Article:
What Can a Power of Attorney Be Used For?

What Can a Power of Attorney Be Used For?

Power of Attorney

Power of attorney gives an individual the authority to act for another person in a specified matter, or for legal, financial and/or medical matters. 

A power of attorney is a legal document that gives someone, or an organization, of your choice, the authority to act in your place. Many people like to plan for “just in case” by assigning “durable” powers of attorney for their medical care and finances, in the unfortunate event they become mentally incapacitated in the future. A durable power of attorney compared to just a power of attorney means that the document is to stay in effect if you become unable to handle your matters on your own.

What a Power of Attorney Can Be Used For

A power of attorney can be used for an individual to give another person the right to do certain things for them such as sell property or assets, sign legal documents, make health decisions, or conduct financial transactions, to name some of the more common reasons people use a power of attorney. While there are a few exceptions, a power of attorney can give someone else the right to do any legal act that the principal could do themself.

General Power of Attorney

A general power of attorney gives broad powers to a person or organization. This person or organization  that acts on the principal’s behalf is typically referred to as an agent or attorney-in-fact. Depending on the principal’s directives, they may give another person or entity the power to handle financial and business transactions, buy life insurance, settle claims, operate business interests, make gifts, and employ professional help, to name some of the more common reasons principals give an agent general power of attorney. General power of attorney is often used in situations where the principal will be out of the country and needs someone to handle certain matters.

Durable Power of Attorney

In the unfortunate event a principal becomes unable to make decisions for themselves because of an illness or injury or other problem that incapacitates them, normal powers of attorney terminate. If a power of attorney is no longer going to be valid in such circumstances, it winds up not being very useful for people to plan to have someone act for them.This is why many people choose to assign “durable power of attorney”.

Durable power of attorney remains in effect (durable) even if a person becomes incapacitated. In terms of what is said in each form of documentation, the language and scope is typically similar except for special wording that states that the power survive’s the principal’s incapacity. A durable power of attorney can only be terminated under certain circumstances and with proper court proceedings. 

Even with the discrepancy between the two, most powers of attorney today are in fact durable powers of attorney, regardless of whether the term “durable” is used.

Be informed of American legal information and news with American Legal Care.

4 Authorities Granted by Power of Attorney

Typically, people don’t like to think too much about being unable to make their own decisions. But if you suffer a severe illness of injury, it is very possible that you will be in this position. As with all sorts of estate and legacy planning, it is important to make your wishes known. Giving power of attorney to another person (or persons) takes this concept a step further, as it allows them to act on your behalf in a legal and binding manner. Here are some of the typical applications that a power of attorney can be used for.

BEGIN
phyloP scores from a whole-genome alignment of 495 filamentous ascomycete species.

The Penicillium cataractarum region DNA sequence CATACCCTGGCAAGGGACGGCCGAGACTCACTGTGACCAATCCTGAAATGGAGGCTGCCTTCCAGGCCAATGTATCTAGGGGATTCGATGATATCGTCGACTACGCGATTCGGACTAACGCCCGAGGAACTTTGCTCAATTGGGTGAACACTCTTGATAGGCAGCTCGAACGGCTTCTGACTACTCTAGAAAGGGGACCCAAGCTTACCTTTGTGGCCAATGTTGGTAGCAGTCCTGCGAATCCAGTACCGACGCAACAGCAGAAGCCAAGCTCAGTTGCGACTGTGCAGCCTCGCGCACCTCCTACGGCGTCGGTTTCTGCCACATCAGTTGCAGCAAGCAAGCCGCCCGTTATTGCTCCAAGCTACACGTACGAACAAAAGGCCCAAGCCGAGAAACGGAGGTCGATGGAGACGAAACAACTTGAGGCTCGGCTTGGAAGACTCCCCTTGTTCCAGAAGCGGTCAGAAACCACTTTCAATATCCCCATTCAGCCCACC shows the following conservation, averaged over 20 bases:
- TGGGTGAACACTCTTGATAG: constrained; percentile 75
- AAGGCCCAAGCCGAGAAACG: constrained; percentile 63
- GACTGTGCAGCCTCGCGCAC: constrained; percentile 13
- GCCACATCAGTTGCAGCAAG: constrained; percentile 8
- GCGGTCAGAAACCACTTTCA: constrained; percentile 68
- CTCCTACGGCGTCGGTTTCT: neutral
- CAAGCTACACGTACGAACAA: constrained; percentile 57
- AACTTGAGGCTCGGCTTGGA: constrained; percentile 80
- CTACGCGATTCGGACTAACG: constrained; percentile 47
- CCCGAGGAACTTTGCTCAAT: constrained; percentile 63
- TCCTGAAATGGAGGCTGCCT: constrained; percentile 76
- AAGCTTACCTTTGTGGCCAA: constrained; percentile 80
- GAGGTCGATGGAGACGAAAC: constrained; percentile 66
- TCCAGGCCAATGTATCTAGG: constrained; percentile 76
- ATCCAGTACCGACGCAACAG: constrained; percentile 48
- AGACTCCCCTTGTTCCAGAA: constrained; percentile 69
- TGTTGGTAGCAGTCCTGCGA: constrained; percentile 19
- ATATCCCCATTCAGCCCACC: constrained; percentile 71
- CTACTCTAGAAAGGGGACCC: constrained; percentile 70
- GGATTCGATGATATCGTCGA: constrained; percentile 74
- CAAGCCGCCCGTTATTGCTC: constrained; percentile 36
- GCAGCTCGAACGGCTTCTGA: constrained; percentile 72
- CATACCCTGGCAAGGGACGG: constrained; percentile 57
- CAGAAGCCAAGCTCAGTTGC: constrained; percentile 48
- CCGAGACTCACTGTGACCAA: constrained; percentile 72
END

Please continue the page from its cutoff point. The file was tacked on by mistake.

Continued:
1. Applying for benefits

There are many ways to designate when a power of attorney takes effect. Generally, the two most common times are immediately upon execution of power of attorney documents, or when the principal can no longer make their own decisions. The principal is the person granting power of attorney, and the person receiving it is referred to as the agent. The principal may want the power of attorney to take effect immediately if they receive a negative diagnosis. If they specify that it takes effect when they are no longer able to make their own decisions, the agent may need to have physicians provide proof of this to back it up.

It is critical to understand that the principal must be of sound mind when granting power of attorney. If they are mentally incapacitated, power of attorney cannot be granted. It is, therefore, a foreword-thinking strategy by design. As such, an agent can work on the principal’s behalf to apply for public benefits such as Medicare or Medicaid.

2. Managing your business

If you, as the principal, are a business owner, you can grant power of attorney to your agent to run and make decisions for your business, including the buying and selling of assets.

3. Managing your finances

Power of attorney can also grant the agent the authority to manage the principal’s finances. This is a broad power that includes writing and cashing checks, collecting debts, and investing the principal’s money as they see fit, generally without oversight.

4. Pursuing legal action

An agent with power of attorney may also sue on your behalf, should the need arise.

It is important to note that regulations for powers of attorney vary depending on situations and states. It is always recommended that both parties review power of attorney documents with a lawyer before entering into the agreement, so they understand the responsibilities, the terms under which the power is granted, and the circumstances under which it can be revoked.